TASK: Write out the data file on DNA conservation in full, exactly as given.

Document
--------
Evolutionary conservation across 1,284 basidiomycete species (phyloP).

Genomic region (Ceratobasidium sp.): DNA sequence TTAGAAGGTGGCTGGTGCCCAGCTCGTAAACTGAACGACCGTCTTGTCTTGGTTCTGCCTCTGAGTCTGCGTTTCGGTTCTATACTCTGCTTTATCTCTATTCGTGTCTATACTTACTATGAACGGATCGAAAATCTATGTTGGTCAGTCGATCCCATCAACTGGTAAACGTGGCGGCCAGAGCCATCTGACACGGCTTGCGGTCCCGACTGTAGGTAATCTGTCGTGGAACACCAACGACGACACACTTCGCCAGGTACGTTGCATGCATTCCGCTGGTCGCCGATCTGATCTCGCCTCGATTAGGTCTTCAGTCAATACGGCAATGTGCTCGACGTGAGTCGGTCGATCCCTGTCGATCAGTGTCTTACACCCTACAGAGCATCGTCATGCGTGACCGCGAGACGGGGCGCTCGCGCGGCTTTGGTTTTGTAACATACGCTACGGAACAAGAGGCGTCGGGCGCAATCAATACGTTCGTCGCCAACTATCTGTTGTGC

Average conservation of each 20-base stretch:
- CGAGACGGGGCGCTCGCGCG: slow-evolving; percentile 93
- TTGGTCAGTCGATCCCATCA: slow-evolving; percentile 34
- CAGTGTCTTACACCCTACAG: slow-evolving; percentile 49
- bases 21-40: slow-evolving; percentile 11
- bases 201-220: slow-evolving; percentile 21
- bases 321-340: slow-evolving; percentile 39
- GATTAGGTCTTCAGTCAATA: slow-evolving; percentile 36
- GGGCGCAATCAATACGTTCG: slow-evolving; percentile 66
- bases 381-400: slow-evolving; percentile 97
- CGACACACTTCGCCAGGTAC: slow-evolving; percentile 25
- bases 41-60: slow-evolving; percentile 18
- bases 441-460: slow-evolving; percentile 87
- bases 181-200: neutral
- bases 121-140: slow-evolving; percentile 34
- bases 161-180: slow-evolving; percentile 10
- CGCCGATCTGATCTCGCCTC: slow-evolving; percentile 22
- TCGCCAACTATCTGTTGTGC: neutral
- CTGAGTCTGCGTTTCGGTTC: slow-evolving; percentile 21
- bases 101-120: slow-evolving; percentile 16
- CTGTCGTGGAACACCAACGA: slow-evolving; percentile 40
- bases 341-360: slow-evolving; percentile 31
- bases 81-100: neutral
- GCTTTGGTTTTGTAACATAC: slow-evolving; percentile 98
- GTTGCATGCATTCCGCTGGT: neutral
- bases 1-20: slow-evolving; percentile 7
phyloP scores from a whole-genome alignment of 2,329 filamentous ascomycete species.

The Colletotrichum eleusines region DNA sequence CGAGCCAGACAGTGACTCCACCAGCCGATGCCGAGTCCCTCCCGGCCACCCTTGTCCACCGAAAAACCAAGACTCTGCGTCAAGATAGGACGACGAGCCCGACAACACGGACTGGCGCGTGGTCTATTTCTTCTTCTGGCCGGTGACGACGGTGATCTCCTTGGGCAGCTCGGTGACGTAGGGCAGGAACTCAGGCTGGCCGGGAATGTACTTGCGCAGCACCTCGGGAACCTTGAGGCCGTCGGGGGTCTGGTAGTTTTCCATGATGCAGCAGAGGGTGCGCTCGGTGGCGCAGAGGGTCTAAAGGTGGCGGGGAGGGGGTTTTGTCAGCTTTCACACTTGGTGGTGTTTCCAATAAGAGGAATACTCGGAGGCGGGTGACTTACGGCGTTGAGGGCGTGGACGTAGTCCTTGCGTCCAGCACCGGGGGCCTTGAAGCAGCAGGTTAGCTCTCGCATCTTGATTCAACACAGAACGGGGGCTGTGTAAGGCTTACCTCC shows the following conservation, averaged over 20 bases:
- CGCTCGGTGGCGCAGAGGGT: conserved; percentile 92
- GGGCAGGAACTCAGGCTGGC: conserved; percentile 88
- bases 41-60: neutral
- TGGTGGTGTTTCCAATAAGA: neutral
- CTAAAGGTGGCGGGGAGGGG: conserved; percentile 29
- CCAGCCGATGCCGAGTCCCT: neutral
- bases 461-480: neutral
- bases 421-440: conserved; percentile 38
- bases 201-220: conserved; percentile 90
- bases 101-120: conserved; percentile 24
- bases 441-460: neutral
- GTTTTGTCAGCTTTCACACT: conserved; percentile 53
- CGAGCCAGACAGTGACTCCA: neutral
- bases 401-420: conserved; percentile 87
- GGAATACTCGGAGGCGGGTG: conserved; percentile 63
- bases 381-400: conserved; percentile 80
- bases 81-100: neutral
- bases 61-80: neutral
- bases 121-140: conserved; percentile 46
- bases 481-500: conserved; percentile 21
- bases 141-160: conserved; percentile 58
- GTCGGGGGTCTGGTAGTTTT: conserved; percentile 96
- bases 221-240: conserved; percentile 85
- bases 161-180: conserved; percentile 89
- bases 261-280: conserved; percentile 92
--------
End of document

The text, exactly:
Evolutionary conservation across 1,284 basidiomycete species (phyloP).

Genomic region (Ceratobasidium sp.): DNA sequence TTAGAAGGTGGCTGGTGCCCAGCTCGTAAACTGAACGACCGTCTTGTCTTGGTTCTGCCTCTGAGTCTGCGTTTCGGTTCTATACTCTGCTTTATCTCTATTCGTGTCTATACTTACTATGAACGGATCGAAAATCTATGTTGGTCAGTCGATCCCATCAACTGGTAAACGTGGCGGCCAGAGCCATCTGACACGGCTTGCGGTCCCGACTGTAGGTAATCTGTCGTGGAACACCAACGACGACACACTTCGCCAGGTACGTTGCATGCATTCCGCTGGTCGCCGATCTGATCTCGCCTCGATTAGGTCTTCAGTCAATACGGCAATGTGCTCGACGTGAGTCGGTCGATCCCTGTCGATCAGTGTCTTACACCCTACAGAGCATCGTCATGCGTGACCGCGAGACGGGGCGCTCGCGCGGCTTTGGTTTTGTAACATACGCTACGGAACAAGAGGCGTCGGGCGCAATCAATACGTTCGTCGCCAACTATCTGTTGTGC

Average conservation of each 20-base stretch:
- CGAGACGGGGCGCTCGCGCG: slow-evolving; percentile 93
- TTGGTCAGTCGATCCCATCA: slow-evolving; percentile 34
- CAGTGTCTTACACCCTACAG: slow-evolving; percentile 49
- bases 21-40: slow-evolving; percentile 11
- bases 201-220: slow-evolving; percentile 21
- bases 321-340: slow-evolving; percentile 39
- GATTAGGTCTTCAGTCAATA: slow-evolving; percentile 36
- GGGCGCAATCAATACGTTCG: slow-evolving; percentile 66
- bases 381-400: slow-evolving; percentile 97
- CGACACACTTCGCCAGGTAC: slow-evolving; percentile 25
- bases 41-60: slow-evolving; percentile 18
- bases 441-460: slow-evolving; percentile 87
- bases 181-200: neutral
- bases 121-140: slow-evolving; percentile 34
- bases 161-180: slow-evolving; percentile 10
- CGCCGATCTGATCTCGCCTC: slow-evolving; percentile 22
- TCGCCAACTATCTGTTGTGC: neutral
- CTGAGTCTGCGTTTCGGTTC: slow-evolving; percentile 21
- bases 101-120: slow-evolving; percentile 16
- CTGTCGTGGAACACCAACGA: slow-evolving; percentile 40
- bases 341-360: slow-evolving; percentile 31
- bases 81-100: neutral
- GCTTTGGTTTTGTAACATAC: slow-evolving; percentile 98
- GTTGCATGCATTCCGCTGGT: neutral
- bases 1-20: slow-evolving; percentile 7
phyloP scores from a whole-genome alignment of 2,329 filamentous ascomycete species.

The Colletotrichum eleusines region DNA sequence CGAGCCAGACAGTGACTCCACCAGCCGATGCCGAGTCCCTCCCGGCCACCCTTGTCCACCGAAAAACCAAGACTCTGCGTCAAGATAGGACGACGAGCCCGACAACACGGACTGGCGCGTGGTCTATTTCTTCTTCTGGCCGGTGACGACGGTGATCTCCTTGGGCAGCTCGGTGACGTAGGGCAGGAACTCAGGCTGGCCGGGAATGTACTTGCGCAGCACCTCGGGAACCTTGAGGCCGTCGGGGGTCTGGTAGTTTTCCATGATGCAGCAGAGGGTGCGCTCGGTGGCGCAGAGGGTCTAAAGGTGGCGGGGAGGGGGTTTTGTCAGCTTTCACACTTGGTGGTGTTTCCAATAAGAGGAATACTCGGAGGCGGGTGACTTACGGCGTTGAGGGCGTGGACGTAGTCCTTGCGTCCAGCACCGGGGGCCTTGAAGCAGCAGGTTAGCTCTCGCATCTTGATTCAACACAGAACGGGGGCTGTGTAAGGCTTACCTCC shows the following conservation, averaged over 20 bases:
- CGCTCGGTGGCGCAGAGGGT: conserved; percentile 92
- GGGCAGGAACTCAGGCTGGC: conserved; percentile 88
- bases 41-60: neutral
- TGGTGGTGTTTCCAATAAGA: neutral
- CTAAAGGTGGCGGGGAGGGG: conserved; percentile 29
- CCAGCCGATGCCGAGTCCCT: neutral
- bases 461-480: neutral
- bases 421-440: conserved; percentile 38
- bases 201-220: conserved; percentile 90
- bases 101-120: conserved; percentile 24
- bases 441-460: neutral
- GTTTTGTCAGCTTTCACACT: conserved; percentile 53
- CGAGCCAGACAGTGACTCCA: neutral
- bases 401-420: conserved; percentile 87
- GGAATACTCGGAGGCGGGTG: conserved; percentile 63
- bases 381-400: conserved; percentile 80
- bases 81-100: neutral
- bases 61-80: neutral
- bases 121-140: conserved; percentile 46
- bases 481-500: conserved; percentile 21
- bases 141-160: conserved; percentile 58
- GTCGGGGGTCTGGTAGTTTT: conserved; percentile 96
- bases 221-240: conserved; percentile 85
- bases 161-180: conserved; percentile 89
- bases 261-280: conserved; percentile 92